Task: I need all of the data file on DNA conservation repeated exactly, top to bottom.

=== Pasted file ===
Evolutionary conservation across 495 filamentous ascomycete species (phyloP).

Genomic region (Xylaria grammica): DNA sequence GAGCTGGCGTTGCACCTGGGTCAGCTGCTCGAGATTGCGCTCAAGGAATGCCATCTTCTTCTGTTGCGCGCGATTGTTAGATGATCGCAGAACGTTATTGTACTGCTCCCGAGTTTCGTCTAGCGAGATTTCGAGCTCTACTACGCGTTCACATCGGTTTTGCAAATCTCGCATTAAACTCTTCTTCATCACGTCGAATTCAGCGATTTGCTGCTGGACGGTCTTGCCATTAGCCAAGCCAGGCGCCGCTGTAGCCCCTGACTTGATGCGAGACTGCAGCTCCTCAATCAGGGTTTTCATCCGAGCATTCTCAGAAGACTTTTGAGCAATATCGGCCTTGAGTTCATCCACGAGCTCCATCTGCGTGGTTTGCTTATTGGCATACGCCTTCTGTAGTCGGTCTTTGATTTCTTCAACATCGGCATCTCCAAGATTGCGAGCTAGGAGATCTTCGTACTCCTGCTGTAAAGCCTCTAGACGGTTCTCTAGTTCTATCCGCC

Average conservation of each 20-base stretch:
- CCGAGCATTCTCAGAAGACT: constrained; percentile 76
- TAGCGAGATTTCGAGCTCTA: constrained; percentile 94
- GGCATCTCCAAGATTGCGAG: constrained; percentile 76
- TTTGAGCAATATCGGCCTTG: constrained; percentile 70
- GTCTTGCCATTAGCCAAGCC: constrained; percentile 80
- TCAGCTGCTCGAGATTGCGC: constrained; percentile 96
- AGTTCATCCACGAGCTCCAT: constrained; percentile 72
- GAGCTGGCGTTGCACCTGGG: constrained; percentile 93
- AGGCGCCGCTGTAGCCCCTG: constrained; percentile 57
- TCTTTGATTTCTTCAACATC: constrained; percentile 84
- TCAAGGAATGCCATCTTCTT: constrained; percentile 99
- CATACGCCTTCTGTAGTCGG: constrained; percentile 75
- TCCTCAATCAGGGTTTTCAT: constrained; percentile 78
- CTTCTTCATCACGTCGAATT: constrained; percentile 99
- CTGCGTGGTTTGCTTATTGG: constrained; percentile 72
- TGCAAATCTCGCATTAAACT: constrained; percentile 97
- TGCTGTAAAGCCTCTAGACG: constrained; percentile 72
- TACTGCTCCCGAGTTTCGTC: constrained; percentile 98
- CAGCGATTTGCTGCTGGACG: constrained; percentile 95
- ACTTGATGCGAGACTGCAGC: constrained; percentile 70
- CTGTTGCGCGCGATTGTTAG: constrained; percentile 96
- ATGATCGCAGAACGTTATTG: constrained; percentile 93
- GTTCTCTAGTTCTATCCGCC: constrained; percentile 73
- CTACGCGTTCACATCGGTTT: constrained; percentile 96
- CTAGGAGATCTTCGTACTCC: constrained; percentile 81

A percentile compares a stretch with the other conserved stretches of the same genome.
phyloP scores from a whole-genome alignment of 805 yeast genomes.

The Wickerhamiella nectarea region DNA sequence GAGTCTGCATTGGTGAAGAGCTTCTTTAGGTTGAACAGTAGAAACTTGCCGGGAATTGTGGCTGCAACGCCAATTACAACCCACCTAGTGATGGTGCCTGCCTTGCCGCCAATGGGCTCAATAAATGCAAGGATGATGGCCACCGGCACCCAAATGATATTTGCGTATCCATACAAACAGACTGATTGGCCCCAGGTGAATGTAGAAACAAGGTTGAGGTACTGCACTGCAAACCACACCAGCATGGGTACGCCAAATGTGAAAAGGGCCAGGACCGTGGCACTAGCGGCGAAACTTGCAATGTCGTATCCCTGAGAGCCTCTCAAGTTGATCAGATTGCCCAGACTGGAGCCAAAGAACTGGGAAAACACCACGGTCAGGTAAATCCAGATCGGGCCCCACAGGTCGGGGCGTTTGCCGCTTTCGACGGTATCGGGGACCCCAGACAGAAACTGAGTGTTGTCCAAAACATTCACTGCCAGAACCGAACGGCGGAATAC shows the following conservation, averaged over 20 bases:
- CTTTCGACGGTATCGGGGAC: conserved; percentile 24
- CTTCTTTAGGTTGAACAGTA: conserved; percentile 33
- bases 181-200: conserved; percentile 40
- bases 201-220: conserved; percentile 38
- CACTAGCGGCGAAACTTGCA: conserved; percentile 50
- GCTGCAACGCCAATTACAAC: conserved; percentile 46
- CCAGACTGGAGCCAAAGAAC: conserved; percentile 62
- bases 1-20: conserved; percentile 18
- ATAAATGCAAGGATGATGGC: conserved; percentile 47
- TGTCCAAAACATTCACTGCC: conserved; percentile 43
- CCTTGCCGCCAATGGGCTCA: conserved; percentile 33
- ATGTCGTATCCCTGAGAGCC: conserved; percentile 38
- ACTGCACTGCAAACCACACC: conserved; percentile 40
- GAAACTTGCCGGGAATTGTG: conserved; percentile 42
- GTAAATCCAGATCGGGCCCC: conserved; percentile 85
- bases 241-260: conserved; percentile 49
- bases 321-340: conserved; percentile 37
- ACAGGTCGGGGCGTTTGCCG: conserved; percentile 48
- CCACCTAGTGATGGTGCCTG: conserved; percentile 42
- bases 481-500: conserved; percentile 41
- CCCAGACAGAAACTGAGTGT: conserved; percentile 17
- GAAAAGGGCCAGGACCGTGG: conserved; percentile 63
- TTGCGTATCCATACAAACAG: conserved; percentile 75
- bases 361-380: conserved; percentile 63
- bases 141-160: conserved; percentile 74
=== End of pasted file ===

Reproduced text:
Evolutionary conservation across 495 filamentous ascomycete species (phyloP).

Genomic region (Xylaria grammica): DNA sequence GAGCTGGCGTTGCACCTGGGTCAGCTGCTCGAGATTGCGCTCAAGGAATGCCATCTTCTTCTGTTGCGCGCGATTGTTAGATGATCGCAGAACGTTATTGTACTGCTCCCGAGTTTCGTCTAGCGAGATTTCGAGCTCTACTACGCGTTCACATCGGTTTTGCAAATCTCGCATTAAACTCTTCTTCATCACGTCGAATTCAGCGATTTGCTGCTGGACGGTCTTGCCATTAGCCAAGCCAGGCGCCGCTGTAGCCCCTGACTTGATGCGAGACTGCAGCTCCTCAATCAGGGTTTTCATCCGAGCATTCTCAGAAGACTTTTGAGCAATATCGGCCTTGAGTTCATCCACGAGCTCCATCTGCGTGGTTTGCTTATTGGCATACGCCTTCTGTAGTCGGTCTTTGATTTCTTCAACATCGGCATCTCCAAGATTGCGAGCTAGGAGATCTTCGTACTCCTGCTGTAAAGCCTCTAGACGGTTCTCTAGTTCTATCCGCC

Average conservation of each 20-base stretch:
- CCGAGCATTCTCAGAAGACT: constrained; percentile 76
- TAGCGAGATTTCGAGCTCTA: constrained; percentile 94
- GGCATCTCCAAGATTGCGAG: constrained; percentile 76
- TTTGAGCAATATCGGCCTTG: constrained; percentile 70
- GTCTTGCCATTAGCCAAGCC: constrained; percentile 80
- TCAGCTGCTCGAGATTGCGC: constrained; percentile 96
- AGTTCATCCACGAGCTCCAT: constrained; percentile 72
- GAGCTGGCGTTGCACCTGGG: constrained; percentile 93
- AGGCGCCGCTGTAGCCCCTG: constrained; percentile 57
- TCTTTGATTTCTTCAACATC: constrained; percentile 84
- TCAAGGAATGCCATCTTCTT: constrained; percentile 99
- CATACGCCTTCTGTAGTCGG: constrained; percentile 75
- TCCTCAATCAGGGTTTTCAT: constrained; percentile 78
- CTTCTTCATCACGTCGAATT: constrained; percentile 99
- CTGCGTGGTTTGCTTATTGG: constrained; percentile 72
- TGCAAATCTCGCATTAAACT: constrained; percentile 97
- TGCTGTAAAGCCTCTAGACG: constrained; percentile 72
- TACTGCTCCCGAGTTTCGTC: constrained; percentile 98
- CAGCGATTTGCTGCTGGACG: constrained; percentile 95
- ACTTGATGCGAGACTGCAGC: constrained; percentile 70
- CTGTTGCGCGCGATTGTTAG: constrained; percentile 96
- ATGATCGCAGAACGTTATTG: constrained; percentile 93
- GTTCTCTAGTTCTATCCGCC: constrained; percentile 73
- CTACGCGTTCACATCGGTTT: constrained; percentile 96
- CTAGGAGATCTTCGTACTCC: constrained; percentile 81

A percentile compares a stretch with the other conserved stretches of the same genome.
phyloP scores from a whole-genome alignment of 805 yeast genomes.

The Wickerhamiella nectarea region DNA sequence GAGTCTGCATTGGTGAAGAGCTTCTTTAGGTTGAACAGTAGAAACTTGCCGGGAATTGTGGCTGCAACGCCAATTACAACCCACCTAGTGATGGTGCCTGCCTTGCCGCCAATGGGCTCAATAAATGCAAGGATGATGGCCACCGGCACCCAAATGATATTTGCGTATCCATACAAACAGACTGATTGGCCCCAGGTGAATGTAGAAACAAGGTTGAGGTACTGCACTGCAAACCACACCAGCATGGGTACGCCAAATGTGAAAAGGGCCAGGACCGTGGCACTAGCGGCGAAACTTGCAATGTCGTATCCCTGAGAGCCTCTCAAGTTGATCAGATTGCCCAGACTGGAGCCAAAGAACTGGGAAAACACCACGGTCAGGTAAATCCAGATCGGGCCCCACAGGTCGGGGCGTTTGCCGCTTTCGACGGTATCGGGGACCCCAGACAGAAACTGAGTGTTGTCCAAAACATTCACTGCCAGAACCGAACGGCGGAATAC shows the following conservation, averaged over 20 bases:
- CTTTCGACGGTATCGGGGAC: conserved; percentile 24
- CTTCTTTAGGTTGAACAGTA: conserved; percentile 33
- bases 181-200: conserved; percentile 40
- bases 201-220: conserved; percentile 38
- CACTAGCGGCGAAACTTGCA: conserved; percentile 50
- GCTGCAACGCCAATTACAAC: conserved; percentile 46
- CCAGACTGGAGCCAAAGAAC: conserved; percentile 62
- bases 1-20: conserved; percentile 18
- ATAAATGCAAGGATGATGGC: conserved; percentile 47
- TGTCCAAAACATTCACTGCC: conserved; percentile 43
- CCTTGCCGCCAATGGGCTCA: conserved; percentile 33
- ATGTCGTATCCCTGAGAGCC: conserved; percentile 38
- ACTGCACTGCAAACCACACC: conserved; percentile 40
- GAAACTTGCCGGGAATTGTG: conserved; percentile 42
- GTAAATCCAGATCGGGCCCC: conserved; percentile 85
- bases 241-260: conserved; percentile 49
- bases 321-340: conserved; percentile 37
- ACAGGTCGGGGCGTTTGCCG: conserved; percentile 48
- CCACCTAGTGATGGTGCCTG: conserved; percentile 42
- bases 481-500: conserved; percentile 41
- CCCAGACAGAAACTGAGTGT: conserved; percentile 17
- GAAAAGGGCCAGGACCGTGG: conserved; percentile 63
- TTGCGTATCCATACAAACAG: conserved; percentile 75
- bases 361-380: conserved; percentile 63
- bases 141-160: conserved; percentile 74